May 11, 2015 report
Study shows bats adjust the gape of their mouth to zoom field of view of biosonar
A team of researchers with Tel Aviv University has found that at least one kind of bat (the Bodenheimer's pipistrelle) is able to zoom in on information it receives from its biosonar, by adjusting the degree to which it stretches its mouth open. In their paper published in Proceedings of the National Academy of Sciences, the team describes the experiments they conducted with bats and how it is that mouth stretching is able to help the bats.
As most everyone knows, bats find their way around using echolocation—they emit a wide variety of different sounds and then listen to the sounds as they are bounced back. They do it very nearly constantly while flying around, emitting different length sounds, all of which are just fractions of a second. In this new effort the researchers discovered that bats also have a way of refining the process by adjusting the gape of their mouth.
To learn more about how bats make necessary adjustments when flying around things that are close as opposed to those that are farther away, the team set up a experiment that consisted of high-speed cameras, ultrasonic microphones, and a closed environment that included a tunnel to a pond to allow the bats to drink. The team filmed the bats as they approached the tunnel that led to the pond, knowing they would have to make an adjustment of some sort. That adjustment turned out to be opening their mouths wider—sometimes four times as wide (because the mouth adjustments occurred so rapidly, the team wound up using a neural network to match mouth gape size to different points in time). The tighter the quarters, the team found, the wider the bats opened their mouths—a wider mouth created a narrower sound beam, they suggested.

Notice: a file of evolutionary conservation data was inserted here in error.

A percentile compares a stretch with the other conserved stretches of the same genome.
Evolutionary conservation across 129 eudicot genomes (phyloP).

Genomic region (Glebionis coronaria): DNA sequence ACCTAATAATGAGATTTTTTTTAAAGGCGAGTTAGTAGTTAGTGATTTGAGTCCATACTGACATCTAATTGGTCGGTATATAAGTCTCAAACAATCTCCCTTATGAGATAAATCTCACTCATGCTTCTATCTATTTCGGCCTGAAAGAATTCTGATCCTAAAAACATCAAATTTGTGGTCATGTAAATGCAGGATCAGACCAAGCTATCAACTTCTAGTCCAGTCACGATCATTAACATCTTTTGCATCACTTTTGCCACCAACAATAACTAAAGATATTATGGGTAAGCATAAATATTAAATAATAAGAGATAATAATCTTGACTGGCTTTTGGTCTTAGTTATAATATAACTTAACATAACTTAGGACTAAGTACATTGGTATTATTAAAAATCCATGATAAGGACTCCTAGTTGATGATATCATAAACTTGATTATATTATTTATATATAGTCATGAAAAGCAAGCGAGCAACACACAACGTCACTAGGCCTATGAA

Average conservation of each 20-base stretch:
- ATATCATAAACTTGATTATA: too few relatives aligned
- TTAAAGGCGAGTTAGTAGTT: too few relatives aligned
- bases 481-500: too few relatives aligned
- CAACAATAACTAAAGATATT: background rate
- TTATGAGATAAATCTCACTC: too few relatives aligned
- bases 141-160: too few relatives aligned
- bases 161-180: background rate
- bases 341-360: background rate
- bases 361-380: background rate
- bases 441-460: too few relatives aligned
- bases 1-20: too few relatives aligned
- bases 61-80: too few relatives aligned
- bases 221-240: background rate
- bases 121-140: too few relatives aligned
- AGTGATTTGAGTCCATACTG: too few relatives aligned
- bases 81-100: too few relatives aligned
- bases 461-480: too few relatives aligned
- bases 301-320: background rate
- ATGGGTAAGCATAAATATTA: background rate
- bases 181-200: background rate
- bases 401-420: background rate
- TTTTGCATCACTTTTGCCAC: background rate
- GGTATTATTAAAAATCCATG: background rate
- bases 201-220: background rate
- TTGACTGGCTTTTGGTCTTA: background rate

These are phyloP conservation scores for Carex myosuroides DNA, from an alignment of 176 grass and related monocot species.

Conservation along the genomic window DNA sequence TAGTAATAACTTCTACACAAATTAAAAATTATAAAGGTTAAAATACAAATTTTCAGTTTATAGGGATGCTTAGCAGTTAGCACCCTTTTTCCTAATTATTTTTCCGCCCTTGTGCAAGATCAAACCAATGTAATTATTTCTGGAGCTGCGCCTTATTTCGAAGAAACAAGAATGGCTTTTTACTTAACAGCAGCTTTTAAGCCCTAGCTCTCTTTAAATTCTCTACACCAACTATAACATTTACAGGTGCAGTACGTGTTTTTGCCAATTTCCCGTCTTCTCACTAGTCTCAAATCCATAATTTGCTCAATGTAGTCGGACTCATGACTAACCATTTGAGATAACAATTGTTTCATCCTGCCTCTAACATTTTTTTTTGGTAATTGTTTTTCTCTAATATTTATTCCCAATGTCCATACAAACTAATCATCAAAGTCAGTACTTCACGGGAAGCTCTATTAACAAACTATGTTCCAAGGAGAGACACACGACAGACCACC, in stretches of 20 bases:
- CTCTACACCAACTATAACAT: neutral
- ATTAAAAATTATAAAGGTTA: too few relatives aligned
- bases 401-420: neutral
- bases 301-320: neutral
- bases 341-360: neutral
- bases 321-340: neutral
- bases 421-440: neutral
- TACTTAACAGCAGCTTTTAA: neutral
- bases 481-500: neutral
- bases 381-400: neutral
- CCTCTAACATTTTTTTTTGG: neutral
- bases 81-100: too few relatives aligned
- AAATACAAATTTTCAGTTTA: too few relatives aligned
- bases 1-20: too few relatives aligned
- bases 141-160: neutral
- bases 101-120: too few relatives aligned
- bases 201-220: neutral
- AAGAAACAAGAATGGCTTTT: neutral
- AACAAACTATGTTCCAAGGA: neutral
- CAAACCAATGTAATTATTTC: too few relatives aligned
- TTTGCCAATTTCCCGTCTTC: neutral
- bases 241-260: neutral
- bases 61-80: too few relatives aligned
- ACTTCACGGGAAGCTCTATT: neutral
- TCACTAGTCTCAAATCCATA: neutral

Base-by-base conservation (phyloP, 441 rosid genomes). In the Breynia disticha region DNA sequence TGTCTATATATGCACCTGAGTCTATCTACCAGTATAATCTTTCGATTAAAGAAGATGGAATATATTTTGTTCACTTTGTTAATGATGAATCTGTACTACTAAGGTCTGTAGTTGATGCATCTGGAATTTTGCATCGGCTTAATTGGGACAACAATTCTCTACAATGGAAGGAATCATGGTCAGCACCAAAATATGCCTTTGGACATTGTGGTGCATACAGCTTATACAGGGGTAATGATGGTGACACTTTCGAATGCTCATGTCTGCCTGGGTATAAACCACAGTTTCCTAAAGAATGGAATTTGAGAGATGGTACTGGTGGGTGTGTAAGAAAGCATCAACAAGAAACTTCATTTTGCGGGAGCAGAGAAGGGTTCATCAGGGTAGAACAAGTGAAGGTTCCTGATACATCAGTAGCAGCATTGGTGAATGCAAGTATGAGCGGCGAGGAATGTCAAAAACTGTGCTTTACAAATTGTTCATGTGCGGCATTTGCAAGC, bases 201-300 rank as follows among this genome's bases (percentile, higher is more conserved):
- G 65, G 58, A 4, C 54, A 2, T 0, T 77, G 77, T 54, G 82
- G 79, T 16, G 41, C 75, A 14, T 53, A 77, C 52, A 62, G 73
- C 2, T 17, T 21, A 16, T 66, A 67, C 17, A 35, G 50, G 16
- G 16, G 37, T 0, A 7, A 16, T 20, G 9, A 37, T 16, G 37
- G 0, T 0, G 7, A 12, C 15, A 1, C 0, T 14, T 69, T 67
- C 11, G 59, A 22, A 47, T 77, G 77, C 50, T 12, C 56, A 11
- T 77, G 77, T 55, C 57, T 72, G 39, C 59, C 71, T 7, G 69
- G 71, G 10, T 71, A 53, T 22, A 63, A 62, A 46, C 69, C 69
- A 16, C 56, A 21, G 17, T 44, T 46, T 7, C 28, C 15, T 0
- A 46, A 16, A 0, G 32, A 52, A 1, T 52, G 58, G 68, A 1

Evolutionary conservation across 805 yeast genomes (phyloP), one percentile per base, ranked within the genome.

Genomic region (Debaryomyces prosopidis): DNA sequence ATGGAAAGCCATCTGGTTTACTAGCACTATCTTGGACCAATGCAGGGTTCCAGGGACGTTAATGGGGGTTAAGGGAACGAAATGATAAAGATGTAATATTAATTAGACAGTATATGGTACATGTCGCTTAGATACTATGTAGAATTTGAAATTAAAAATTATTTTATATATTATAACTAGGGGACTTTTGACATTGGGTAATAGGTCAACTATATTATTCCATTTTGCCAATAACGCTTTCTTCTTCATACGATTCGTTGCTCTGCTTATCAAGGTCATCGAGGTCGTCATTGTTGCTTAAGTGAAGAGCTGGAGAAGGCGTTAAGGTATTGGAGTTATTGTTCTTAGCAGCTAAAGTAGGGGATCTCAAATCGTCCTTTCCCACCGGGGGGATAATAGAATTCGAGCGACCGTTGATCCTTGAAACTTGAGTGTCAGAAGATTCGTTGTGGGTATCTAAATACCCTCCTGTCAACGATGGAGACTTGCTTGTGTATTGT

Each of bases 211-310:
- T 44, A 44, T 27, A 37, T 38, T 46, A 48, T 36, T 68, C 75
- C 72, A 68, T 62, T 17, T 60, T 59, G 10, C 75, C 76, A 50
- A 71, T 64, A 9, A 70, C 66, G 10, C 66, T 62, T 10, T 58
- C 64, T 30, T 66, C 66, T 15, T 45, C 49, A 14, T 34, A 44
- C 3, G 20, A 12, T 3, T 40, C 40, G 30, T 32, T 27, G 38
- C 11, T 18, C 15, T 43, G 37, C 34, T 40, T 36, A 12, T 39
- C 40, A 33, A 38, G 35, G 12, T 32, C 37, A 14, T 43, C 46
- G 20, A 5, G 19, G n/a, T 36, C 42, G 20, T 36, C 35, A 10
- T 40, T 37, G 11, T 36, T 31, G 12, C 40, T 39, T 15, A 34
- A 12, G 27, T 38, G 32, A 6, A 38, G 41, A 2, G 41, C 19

To make sure the bats were not responding in ways unique to the artificial environment, the team also recorded wild bats flying through a natural tunnel—they found the same response. The researchers note that many animals have been observed changing where they focus, or have lenses in their eyes to adjust for depth, but this is the first known instance of an animal with an ability to change its entire field of view.
Active sensing, where sensory acquisition is actively modulated, is an inherent component of almost all sensory systems. Echolocating bats are a prime example of active sensing. They can rapidly adjust many of their biosonar parameters to optimize sensory acquisition. They dynamically adjust pulse design, pulse duration, and pulse rate within dozens of milliseconds according to the sensory information that is required for the task that they are performing. The least studied and least understood degree of freedom in echolocation is emission beamforming—the ability to change the shape of the sonar sound beam in a functional way. Such an ability could have a great impact on the bat's control over its sensory perception. On the one hand, the bat could direct more energy into a narrow sector to zoom its biosonar field of view, and on the other hand, it could widen the beam to increase the space that it senses. We show that freely behaving bats constantly control their biosonar field of view in natural situations by rapidly adjusting their emitter aperture—the mouth gape. The bats dramatically narrowed the beam when entering a confined space, and they dramatically widened it within dozens of milliseconds when flying toward open space. Hence, mouth-emitting bats dynamically adjust their mouth gape to optimize the area that they sense with their echolocation system.
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